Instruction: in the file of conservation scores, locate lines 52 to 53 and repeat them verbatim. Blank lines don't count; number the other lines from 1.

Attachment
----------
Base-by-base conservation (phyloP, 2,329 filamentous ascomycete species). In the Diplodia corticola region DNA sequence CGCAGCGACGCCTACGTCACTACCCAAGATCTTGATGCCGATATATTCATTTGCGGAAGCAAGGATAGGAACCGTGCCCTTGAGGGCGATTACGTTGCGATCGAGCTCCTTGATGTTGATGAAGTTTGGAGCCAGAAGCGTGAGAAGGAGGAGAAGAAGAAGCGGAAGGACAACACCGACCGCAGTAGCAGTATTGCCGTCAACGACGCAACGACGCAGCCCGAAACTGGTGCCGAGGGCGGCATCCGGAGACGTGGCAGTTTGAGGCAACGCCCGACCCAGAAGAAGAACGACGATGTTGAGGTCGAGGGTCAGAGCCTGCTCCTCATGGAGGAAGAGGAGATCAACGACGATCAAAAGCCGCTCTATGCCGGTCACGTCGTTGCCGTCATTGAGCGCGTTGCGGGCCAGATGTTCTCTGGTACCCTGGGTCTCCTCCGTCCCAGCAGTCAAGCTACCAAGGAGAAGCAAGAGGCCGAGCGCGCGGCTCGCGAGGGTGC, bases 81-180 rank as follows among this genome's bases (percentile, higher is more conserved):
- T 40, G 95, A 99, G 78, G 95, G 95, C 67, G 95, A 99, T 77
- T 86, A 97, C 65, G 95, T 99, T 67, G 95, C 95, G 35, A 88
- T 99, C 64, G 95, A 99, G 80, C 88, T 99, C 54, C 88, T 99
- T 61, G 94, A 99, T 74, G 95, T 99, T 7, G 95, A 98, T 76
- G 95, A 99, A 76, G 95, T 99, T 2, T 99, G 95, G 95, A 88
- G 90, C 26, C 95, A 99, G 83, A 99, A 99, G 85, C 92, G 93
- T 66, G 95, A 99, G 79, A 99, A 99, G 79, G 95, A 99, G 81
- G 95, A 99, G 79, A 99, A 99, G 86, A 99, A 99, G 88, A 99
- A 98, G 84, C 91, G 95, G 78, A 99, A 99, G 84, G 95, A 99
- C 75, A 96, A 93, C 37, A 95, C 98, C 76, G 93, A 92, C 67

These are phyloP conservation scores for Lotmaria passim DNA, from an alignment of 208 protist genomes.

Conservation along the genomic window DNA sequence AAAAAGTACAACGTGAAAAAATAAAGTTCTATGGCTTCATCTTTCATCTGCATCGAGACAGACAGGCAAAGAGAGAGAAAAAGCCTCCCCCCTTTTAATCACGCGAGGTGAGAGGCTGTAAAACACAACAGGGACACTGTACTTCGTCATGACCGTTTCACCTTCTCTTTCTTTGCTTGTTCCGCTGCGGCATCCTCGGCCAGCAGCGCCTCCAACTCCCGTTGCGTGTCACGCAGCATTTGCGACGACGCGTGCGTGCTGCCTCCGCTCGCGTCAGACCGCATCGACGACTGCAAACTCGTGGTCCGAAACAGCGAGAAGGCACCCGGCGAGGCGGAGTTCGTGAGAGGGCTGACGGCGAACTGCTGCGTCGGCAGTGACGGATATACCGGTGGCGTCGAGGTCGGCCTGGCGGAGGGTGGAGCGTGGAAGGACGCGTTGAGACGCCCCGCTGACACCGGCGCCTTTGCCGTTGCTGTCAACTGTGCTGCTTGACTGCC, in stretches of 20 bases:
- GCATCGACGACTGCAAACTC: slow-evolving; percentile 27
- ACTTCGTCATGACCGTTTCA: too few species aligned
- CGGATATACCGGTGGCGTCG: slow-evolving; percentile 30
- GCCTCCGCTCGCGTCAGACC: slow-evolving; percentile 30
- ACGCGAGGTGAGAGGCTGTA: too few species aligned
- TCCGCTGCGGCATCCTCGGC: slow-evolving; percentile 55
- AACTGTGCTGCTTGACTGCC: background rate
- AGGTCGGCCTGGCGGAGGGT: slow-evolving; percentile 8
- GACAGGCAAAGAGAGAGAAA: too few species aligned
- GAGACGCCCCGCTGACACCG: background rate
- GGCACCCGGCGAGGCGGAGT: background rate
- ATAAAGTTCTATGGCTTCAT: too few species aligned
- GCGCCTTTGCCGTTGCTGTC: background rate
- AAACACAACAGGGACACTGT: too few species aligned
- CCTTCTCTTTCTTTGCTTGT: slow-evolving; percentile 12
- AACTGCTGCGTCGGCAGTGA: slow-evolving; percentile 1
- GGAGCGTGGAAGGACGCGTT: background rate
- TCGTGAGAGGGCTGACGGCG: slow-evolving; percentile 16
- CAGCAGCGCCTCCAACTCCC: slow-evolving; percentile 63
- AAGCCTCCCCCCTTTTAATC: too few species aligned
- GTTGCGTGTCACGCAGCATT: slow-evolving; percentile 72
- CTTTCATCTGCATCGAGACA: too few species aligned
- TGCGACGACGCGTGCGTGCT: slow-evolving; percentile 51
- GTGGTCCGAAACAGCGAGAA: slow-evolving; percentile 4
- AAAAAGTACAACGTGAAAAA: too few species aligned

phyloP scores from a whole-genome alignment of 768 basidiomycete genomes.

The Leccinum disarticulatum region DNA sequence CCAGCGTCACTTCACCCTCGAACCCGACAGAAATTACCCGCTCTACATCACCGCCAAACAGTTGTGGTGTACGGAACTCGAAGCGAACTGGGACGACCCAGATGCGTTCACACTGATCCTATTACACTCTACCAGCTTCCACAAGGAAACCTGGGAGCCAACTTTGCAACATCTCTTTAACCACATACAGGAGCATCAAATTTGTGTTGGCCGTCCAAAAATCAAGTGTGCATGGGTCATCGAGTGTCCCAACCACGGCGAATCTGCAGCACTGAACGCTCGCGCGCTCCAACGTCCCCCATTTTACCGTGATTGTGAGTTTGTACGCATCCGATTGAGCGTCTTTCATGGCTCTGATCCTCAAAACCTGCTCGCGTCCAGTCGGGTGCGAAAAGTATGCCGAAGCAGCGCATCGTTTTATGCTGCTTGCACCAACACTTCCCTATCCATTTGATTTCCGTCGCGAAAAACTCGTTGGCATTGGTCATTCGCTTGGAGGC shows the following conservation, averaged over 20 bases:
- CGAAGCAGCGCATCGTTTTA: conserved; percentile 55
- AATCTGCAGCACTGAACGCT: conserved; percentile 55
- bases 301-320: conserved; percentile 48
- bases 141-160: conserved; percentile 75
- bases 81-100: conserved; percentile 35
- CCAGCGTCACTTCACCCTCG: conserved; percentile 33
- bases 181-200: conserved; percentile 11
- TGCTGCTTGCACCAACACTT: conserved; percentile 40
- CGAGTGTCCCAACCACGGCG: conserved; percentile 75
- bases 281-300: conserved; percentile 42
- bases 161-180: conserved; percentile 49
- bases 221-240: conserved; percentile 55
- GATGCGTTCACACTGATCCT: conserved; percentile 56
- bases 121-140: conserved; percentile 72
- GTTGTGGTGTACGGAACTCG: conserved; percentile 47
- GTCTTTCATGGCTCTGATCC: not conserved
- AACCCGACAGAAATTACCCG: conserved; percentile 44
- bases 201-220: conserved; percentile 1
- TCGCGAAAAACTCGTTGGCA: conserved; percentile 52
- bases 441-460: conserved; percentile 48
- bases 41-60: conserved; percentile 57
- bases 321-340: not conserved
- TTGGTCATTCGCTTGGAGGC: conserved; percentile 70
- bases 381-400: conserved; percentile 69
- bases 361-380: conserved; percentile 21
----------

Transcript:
- bases 221-240: conserved; percentile 55
- GATGCGTTCACACTGATCCT: conserved; percentile 56